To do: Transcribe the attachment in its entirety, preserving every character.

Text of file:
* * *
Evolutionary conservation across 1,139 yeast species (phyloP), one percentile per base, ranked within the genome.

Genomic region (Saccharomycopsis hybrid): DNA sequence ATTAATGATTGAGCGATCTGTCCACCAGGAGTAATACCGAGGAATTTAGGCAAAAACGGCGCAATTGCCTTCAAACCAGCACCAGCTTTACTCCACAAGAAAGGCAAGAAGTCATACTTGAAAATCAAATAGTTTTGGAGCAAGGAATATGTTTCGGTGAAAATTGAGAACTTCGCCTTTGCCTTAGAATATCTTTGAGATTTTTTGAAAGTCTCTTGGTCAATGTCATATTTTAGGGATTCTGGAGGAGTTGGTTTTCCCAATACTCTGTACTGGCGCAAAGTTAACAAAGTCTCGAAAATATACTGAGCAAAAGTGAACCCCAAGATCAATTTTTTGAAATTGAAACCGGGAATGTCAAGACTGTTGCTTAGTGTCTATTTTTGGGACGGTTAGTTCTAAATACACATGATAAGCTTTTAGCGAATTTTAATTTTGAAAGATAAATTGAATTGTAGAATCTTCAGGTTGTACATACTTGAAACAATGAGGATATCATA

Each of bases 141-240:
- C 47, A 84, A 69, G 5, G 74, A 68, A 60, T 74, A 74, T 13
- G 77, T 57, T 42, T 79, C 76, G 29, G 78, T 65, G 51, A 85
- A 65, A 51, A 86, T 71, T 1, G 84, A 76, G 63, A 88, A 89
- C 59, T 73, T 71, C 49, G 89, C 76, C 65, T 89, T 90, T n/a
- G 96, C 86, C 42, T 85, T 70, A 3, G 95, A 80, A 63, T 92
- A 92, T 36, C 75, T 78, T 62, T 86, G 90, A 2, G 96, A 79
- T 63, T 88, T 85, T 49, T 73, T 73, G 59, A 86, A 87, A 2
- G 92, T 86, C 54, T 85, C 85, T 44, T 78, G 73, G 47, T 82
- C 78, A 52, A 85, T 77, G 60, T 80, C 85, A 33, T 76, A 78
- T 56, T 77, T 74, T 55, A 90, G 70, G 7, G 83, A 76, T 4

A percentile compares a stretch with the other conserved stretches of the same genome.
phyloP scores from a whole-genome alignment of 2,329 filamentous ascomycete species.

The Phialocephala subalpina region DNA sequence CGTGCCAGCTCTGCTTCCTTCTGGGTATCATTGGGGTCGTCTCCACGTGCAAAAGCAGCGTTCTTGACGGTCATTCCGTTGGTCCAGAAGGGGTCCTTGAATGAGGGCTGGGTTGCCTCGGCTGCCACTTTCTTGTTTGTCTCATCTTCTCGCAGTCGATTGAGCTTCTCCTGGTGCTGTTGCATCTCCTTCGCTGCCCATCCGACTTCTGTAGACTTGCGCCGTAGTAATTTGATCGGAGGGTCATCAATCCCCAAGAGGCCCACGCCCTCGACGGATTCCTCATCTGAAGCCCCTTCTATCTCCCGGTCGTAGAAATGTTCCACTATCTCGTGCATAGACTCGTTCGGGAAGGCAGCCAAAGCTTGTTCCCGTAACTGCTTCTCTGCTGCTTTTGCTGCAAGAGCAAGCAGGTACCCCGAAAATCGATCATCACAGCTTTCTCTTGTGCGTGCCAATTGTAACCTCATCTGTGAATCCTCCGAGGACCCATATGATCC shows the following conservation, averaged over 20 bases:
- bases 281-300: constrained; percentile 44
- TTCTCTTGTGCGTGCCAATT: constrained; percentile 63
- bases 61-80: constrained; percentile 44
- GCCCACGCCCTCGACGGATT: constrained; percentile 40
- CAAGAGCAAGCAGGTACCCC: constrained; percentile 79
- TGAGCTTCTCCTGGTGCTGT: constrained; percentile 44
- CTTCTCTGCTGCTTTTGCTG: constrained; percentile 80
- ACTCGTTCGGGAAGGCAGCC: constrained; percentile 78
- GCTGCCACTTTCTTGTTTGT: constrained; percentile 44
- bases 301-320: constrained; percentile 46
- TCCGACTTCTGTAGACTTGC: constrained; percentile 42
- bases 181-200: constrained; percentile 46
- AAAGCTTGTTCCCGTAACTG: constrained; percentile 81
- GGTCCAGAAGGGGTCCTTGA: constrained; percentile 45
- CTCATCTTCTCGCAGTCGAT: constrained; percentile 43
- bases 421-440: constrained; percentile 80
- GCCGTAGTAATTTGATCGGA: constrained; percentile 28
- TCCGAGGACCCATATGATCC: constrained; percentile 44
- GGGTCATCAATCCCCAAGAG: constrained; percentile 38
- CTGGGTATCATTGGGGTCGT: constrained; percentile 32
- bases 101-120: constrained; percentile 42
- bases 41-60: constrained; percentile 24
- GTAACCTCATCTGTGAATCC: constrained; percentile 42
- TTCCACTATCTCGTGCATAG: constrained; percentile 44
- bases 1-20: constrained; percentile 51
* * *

Evolutionary conservation across 1,139 yeast species (phyloP), one percentile per base, ranked within the genome.

Genomic region (Saccharomycopsis hybrid): DNA sequence ATTAATGATTGAGCGATCTGTCCACCAGGAGTAATACCGAGGAATTTAGGCAAAAACGGCGCAATTGCCTTCAAACCAGCACCAGCTTTACTCCACAAGAAAGGCAAGAAGTCATACTTGAAAATCAAATAGTTTTGGAGCAAGGAATATGTTTCGGTGAAAATTGAGAACTTCGCCTTTGCCTTAGAATATCTTTGAGATTTTTTGAAAGTCTCTTGGTCAATGTCATATTTTAGGGATTCTGGAGGAGTTGGTTTTCCCAATACTCTGTACTGGCGCAAAGTTAACAAAGTCTCGAAAATATACTGAGCAAAAGTGAACCCCAAGATCAATTTTTTGAAATTGAAACCGGGAATGTCAAGACTGTTGCTTAGTGTCTATTTTTGGGACGGTTAGTTCTAAATACACATGATAAGCTTTTAGCGAATTTTAATTTTGAAAGATAAATTGAATTGTAGAATCTTCAGGTTGTACATACTTGAAACAATGAGGATATCATA

Each of bases 141-240:
- C 47, A 84, A 69, G 5, G 74, A 68, A 60, T 74, A 74, T 13
- G 77, T 57, T 42, T 79, C 76, G 29, G 78, T 65, G 51, A 85
- A 65, A 51, A 86, T 71, T 1, G 84, A 76, G 63, A 88, A 89
- C 59, T 73, T 71, C 49, G 89, C 76, C 65, T 89, T 90, T n/a
- G 96, C 86, C 42, T 85, T 70, A 3, G 95, A 80, A 63, T 92
- A 92, T 36, C 75, T 78, T 62, T 86, G 90, A 2, G 96, A 79
- T 63, T 88, T 85, T 49, T 73, T 73, G 59, A 86, A 87, A 2
- G 92, T 86, C 54, T 85, C 85, T 44, T 78, G 73, G 47, T 82
- C 78, A 52, A 85, T 77, G 60, T 80, C 85, A 33, T 76, A 78
- T 56, T 77, T 74, T 55, A 90, G 70, G 7, G 83, A 76, T 4

A percentile compares a stretch with the other conserved stretches of the same genome.
phyloP scores from a whole-genome alignment of 2,329 filamentous ascomycete species.

The Phialocephala subalpina region DNA sequence CGTGCCAGCTCTGCTTCCTTCTGGGTATCATTGGGGTCGTCTCCACGTGCAAAAGCAGCGTTCTTGACGGTCATTCCGTTGGTCCAGAAGGGGTCCTTGAATGAGGGCTGGGTTGCCTCGGCTGCCACTTTCTTGTTTGTCTCATCTTCTCGCAGTCGATTGAGCTTCTCCTGGTGCTGTTGCATCTCCTTCGCTGCCCATCCGACTTCTGTAGACTTGCGCCGTAGTAATTTGATCGGAGGGTCATCAATCCCCAAGAGGCCCACGCCCTCGACGGATTCCTCATCTGAAGCCCCTTCTATCTCCCGGTCGTAGAAATGTTCCACTATCTCGTGCATAGACTCGTTCGGGAAGGCAGCCAAAGCTTGTTCCCGTAACTGCTTCTCTGCTGCTTTTGCTGCAAGAGCAAGCAGGTACCCCGAAAATCGATCATCACAGCTTTCTCTTGTGCGTGCCAATTGTAACCTCATCTGTGAATCCTCCGAGGACCCATATGATCC shows the following conservation, averaged over 20 bases:
- bases 281-300: constrained; percentile 44
- TTCTCTTGTGCGTGCCAATT: constrained; percentile 63
- bases 61-80: constrained; percentile 44
- GCCCACGCCCTCGACGGATT: constrained; percentile 40
- CAAGAGCAAGCAGGTACCCC: constrained; percentile 79
- TGAGCTTCTCCTGGTGCTGT: constrained; percentile 44
- CTTCTCTGCTGCTTTTGCTG: constrained; percentile 80
- ACTCGTTCGGGAAGGCAGCC: constrained; percentile 78
- GCTGCCACTTTCTTGTTTGT: constrained; percentile 44
- bases 301-320: constrained; percentile 46
- TCCGACTTCTGTAGACTTGC: constrained; percentile 42
- bases 181-200: constrained; percentile 46
- AAAGCTTGTTCCCGTAACTG: constrained; percentile 81
- GGTCCAGAAGGGGTCCTTGA: constrained; percentile 45
- CTCATCTTCTCGCAGTCGAT: constrained; percentile 43
- bases 421-440: constrained; percentile 80
- GCCGTAGTAATTTGATCGGA: constrained; percentile 28
- TCCGAGGACCCATATGATCC: constrained; percentile 44
- GGGTCATCAATCCCCAAGAG: constrained; percentile 38
- CTGGGTATCATTGGGGTCGT: constrained; percentile 32
- bases 101-120: constrained; percentile 42
- bases 41-60: constrained; percentile 24
- GTAACCTCATCTGTGAATCC: constrained; percentile 42
- TTCCACTATCTCGTGCATAG: constrained; percentile 44
- bases 1-20: constrained; percentile 51